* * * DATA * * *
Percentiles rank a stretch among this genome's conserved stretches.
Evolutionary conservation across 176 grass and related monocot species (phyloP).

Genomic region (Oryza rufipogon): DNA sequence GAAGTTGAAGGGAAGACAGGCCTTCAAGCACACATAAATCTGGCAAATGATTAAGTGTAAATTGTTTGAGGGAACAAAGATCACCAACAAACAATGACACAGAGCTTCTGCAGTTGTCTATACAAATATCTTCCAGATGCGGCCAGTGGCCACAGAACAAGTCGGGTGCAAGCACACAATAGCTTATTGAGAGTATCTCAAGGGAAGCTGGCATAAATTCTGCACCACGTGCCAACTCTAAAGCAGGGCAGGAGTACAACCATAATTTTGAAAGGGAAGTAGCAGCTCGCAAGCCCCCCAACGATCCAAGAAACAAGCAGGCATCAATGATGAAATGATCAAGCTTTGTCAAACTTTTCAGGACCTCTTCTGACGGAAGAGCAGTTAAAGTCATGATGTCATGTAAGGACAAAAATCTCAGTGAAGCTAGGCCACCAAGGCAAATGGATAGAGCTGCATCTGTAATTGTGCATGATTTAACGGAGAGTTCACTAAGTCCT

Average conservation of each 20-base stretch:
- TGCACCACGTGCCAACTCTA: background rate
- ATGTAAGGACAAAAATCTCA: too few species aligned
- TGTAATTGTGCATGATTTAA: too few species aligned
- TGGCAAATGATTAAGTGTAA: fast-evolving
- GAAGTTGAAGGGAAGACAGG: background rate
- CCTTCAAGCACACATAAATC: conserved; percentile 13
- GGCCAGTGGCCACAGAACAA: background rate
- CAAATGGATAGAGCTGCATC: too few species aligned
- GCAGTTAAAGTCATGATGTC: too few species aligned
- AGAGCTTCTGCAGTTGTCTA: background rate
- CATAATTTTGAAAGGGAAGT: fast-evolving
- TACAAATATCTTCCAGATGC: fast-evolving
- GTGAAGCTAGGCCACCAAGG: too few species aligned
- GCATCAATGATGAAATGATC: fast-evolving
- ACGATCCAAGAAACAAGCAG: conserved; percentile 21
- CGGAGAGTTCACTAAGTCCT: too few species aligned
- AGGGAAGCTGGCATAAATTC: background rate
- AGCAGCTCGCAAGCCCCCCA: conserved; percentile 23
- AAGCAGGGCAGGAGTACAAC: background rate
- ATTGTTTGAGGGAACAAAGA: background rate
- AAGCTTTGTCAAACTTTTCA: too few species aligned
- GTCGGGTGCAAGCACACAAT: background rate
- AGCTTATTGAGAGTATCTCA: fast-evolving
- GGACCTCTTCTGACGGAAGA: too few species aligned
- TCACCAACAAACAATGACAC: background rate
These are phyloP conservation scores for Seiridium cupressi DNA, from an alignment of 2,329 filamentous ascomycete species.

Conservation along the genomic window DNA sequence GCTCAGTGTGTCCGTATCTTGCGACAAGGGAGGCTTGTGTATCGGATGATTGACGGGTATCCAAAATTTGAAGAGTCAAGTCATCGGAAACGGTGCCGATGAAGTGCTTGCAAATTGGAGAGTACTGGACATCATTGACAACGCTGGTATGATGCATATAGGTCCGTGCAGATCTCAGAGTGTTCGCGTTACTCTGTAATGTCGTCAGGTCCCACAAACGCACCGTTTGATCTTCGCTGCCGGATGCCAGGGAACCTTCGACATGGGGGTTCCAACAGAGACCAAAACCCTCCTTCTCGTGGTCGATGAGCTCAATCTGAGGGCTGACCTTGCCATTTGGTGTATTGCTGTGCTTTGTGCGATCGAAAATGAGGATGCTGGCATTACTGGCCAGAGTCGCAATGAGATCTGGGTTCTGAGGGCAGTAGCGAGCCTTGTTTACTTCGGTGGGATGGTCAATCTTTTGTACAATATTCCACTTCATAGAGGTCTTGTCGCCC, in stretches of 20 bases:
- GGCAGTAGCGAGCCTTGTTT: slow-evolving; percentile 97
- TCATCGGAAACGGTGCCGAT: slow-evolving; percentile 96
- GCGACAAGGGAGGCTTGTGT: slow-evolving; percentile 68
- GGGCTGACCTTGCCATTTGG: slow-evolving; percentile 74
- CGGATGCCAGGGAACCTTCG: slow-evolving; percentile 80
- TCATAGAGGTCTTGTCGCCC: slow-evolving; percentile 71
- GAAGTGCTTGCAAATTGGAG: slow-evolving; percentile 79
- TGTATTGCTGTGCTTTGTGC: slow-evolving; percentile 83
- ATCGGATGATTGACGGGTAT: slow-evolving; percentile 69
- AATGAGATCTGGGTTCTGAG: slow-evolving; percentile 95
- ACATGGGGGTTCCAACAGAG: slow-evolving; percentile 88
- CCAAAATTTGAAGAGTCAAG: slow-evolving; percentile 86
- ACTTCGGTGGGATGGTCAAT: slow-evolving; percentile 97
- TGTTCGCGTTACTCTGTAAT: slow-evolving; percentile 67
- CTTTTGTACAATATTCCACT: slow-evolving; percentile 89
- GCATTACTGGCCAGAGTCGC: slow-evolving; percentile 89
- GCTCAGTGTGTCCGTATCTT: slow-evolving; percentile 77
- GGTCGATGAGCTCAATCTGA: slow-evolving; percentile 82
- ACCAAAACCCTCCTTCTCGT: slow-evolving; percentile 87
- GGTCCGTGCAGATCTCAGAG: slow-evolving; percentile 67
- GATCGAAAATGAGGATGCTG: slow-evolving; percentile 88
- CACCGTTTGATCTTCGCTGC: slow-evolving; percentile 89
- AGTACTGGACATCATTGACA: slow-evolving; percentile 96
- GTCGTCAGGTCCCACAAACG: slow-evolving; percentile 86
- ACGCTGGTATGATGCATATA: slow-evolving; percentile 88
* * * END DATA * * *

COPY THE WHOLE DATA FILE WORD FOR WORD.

Percentiles rank a stretch among this genome's conserved stretches.
Evolutionary conservation across 176 grass and related monocot species (phyloP).

Genomic region (Oryza rufipogon): DNA sequence GAAGTTGAAGGGAAGACAGGCCTTCAAGCACACATAAATCTGGCAAATGATTAAGTGTAAATTGTTTGAGGGAACAAAGATCACCAACAAACAATGACACAGAGCTTCTGCAGTTGTCTATACAAATATCTTCCAGATGCGGCCAGTGGCCACAGAACAAGTCGGGTGCAAGCACACAATAGCTTATTGAGAGTATCTCAAGGGAAGCTGGCATAAATTCTGCACCACGTGCCAACTCTAAAGCAGGGCAGGAGTACAACCATAATTTTGAAAGGGAAGTAGCAGCTCGCAAGCCCCCCAACGATCCAAGAAACAAGCAGGCATCAATGATGAAATGATCAAGCTTTGTCAAACTTTTCAGGACCTCTTCTGACGGAAGAGCAGTTAAAGTCATGATGTCATGTAAGGACAAAAATCTCAGTGAAGCTAGGCCACCAAGGCAAATGGATAGAGCTGCATCTGTAATTGTGCATGATTTAACGGAGAGTTCACTAAGTCCT

Average conservation of each 20-base stretch:
- TGCACCACGTGCCAACTCTA: background rate
- ATGTAAGGACAAAAATCTCA: too few species aligned
- TGTAATTGTGCATGATTTAA: too few species aligned
- TGGCAAATGATTAAGTGTAA: fast-evolving
- GAAGTTGAAGGGAAGACAGG: background rate
- CCTTCAAGCACACATAAATC: conserved; percentile 13
- GGCCAGTGGCCACAGAACAA: background rate
- CAAATGGATAGAGCTGCATC: too few species aligned
- GCAGTTAAAGTCATGATGTC: too few species aligned
- AGAGCTTCTGCAGTTGTCTA: background rate
- CATAATTTTGAAAGGGAAGT: fast-evolving
- TACAAATATCTTCCAGATGC: fast-evolving
- GTGAAGCTAGGCCACCAAGG: too few species aligned
- GCATCAATGATGAAATGATC: fast-evolving
- ACGATCCAAGAAACAAGCAG: conserved; percentile 21
- CGGAGAGTTCACTAAGTCCT: too few species aligned
- AGGGAAGCTGGCATAAATTC: background rate
- AGCAGCTCGCAAGCCCCCCA: conserved; percentile 23
- AAGCAGGGCAGGAGTACAAC: background rate
- ATTGTTTGAGGGAACAAAGA: background rate
- AAGCTTTGTCAAACTTTTCA: too few species aligned
- GTCGGGTGCAAGCACACAAT: background rate
- AGCTTATTGAGAGTATCTCA: fast-evolving
- GGACCTCTTCTGACGGAAGA: too few species aligned
- TCACCAACAAACAATGACAC: background rate
These are phyloP conservation scores for Seiridium cupressi DNA, from an alignment of 2,329 filamentous ascomycete species.

Conservation along the genomic window DNA sequence GCTCAGTGTGTCCGTATCTTGCGACAAGGGAGGCTTGTGTATCGGATGATTGACGGGTATCCAAAATTTGAAGAGTCAAGTCATCGGAAACGGTGCCGATGAAGTGCTTGCAAATTGGAGAGTACTGGACATCATTGACAACGCTGGTATGATGCATATAGGTCCGTGCAGATCTCAGAGTGTTCGCGTTACTCTGTAATGTCGTCAGGTCCCACAAACGCACCGTTTGATCTTCGCTGCCGGATGCCAGGGAACCTTCGACATGGGGGTTCCAACAGAGACCAAAACCCTCCTTCTCGTGGTCGATGAGCTCAATCTGAGGGCTGACCTTGCCATTTGGTGTATTGCTGTGCTTTGTGCGATCGAAAATGAGGATGCTGGCATTACTGGCCAGAGTCGCAATGAGATCTGGGTTCTGAGGGCAGTAGCGAGCCTTGTTTACTTCGGTGGGATGGTCAATCTTTTGTACAATATTCCACTTCATAGAGGTCTTGTCGCCC, in stretches of 20 bases:
- GGCAGTAGCGAGCCTTGTTT: slow-evolving; percentile 97
- TCATCGGAAACGGTGCCGAT: slow-evolving; percentile 96
- GCGACAAGGGAGGCTTGTGT: slow-evolving; percentile 68
- GGGCTGACCTTGCCATTTGG: slow-evolving; percentile 74
- CGGATGCCAGGGAACCTTCG: slow-evolving; percentile 80
- TCATAGAGGTCTTGTCGCCC: slow-evolving; percentile 71
- GAAGTGCTTGCAAATTGGAG: slow-evolving; percentile 79
- TGTATTGCTGTGCTTTGTGC: slow-evolving; percentile 83
- ATCGGATGATTGACGGGTAT: slow-evolving; percentile 69
- AATGAGATCTGGGTTCTGAG: slow-evolving; percentile 95
- ACATGGGGGTTCCAACAGAG: slow-evolving; percentile 88
- CCAAAATTTGAAGAGTCAAG: slow-evolving; percentile 86
- ACTTCGGTGGGATGGTCAAT: slow-evolving; percentile 97
- TGTTCGCGTTACTCTGTAAT: slow-evolving; percentile 67
- CTTTTGTACAATATTCCACT: slow-evolving; percentile 89
- GCATTACTGGCCAGAGTCGC: slow-evolving; percentile 89
- GCTCAGTGTGTCCGTATCTT: slow-evolving; percentile 77
- GGTCGATGAGCTCAATCTGA: slow-evolving; percentile 82
- ACCAAAACCCTCCTTCTCGT: slow-evolving; percentile 87
- GGTCCGTGCAGATCTCAGAG: slow-evolving; percentile 67
- GATCGAAAATGAGGATGCTG: slow-evolving; percentile 88
- CACCGTTTGATCTTCGCTGC: slow-evolving; percentile 89
- AGTACTGGACATCATTGACA: slow-evolving; percentile 96
- GTCGTCAGGTCCCACAAACG: slow-evolving; percentile 86
- ACGCTGGTATGATGCATATA: slow-evolving; percentile 88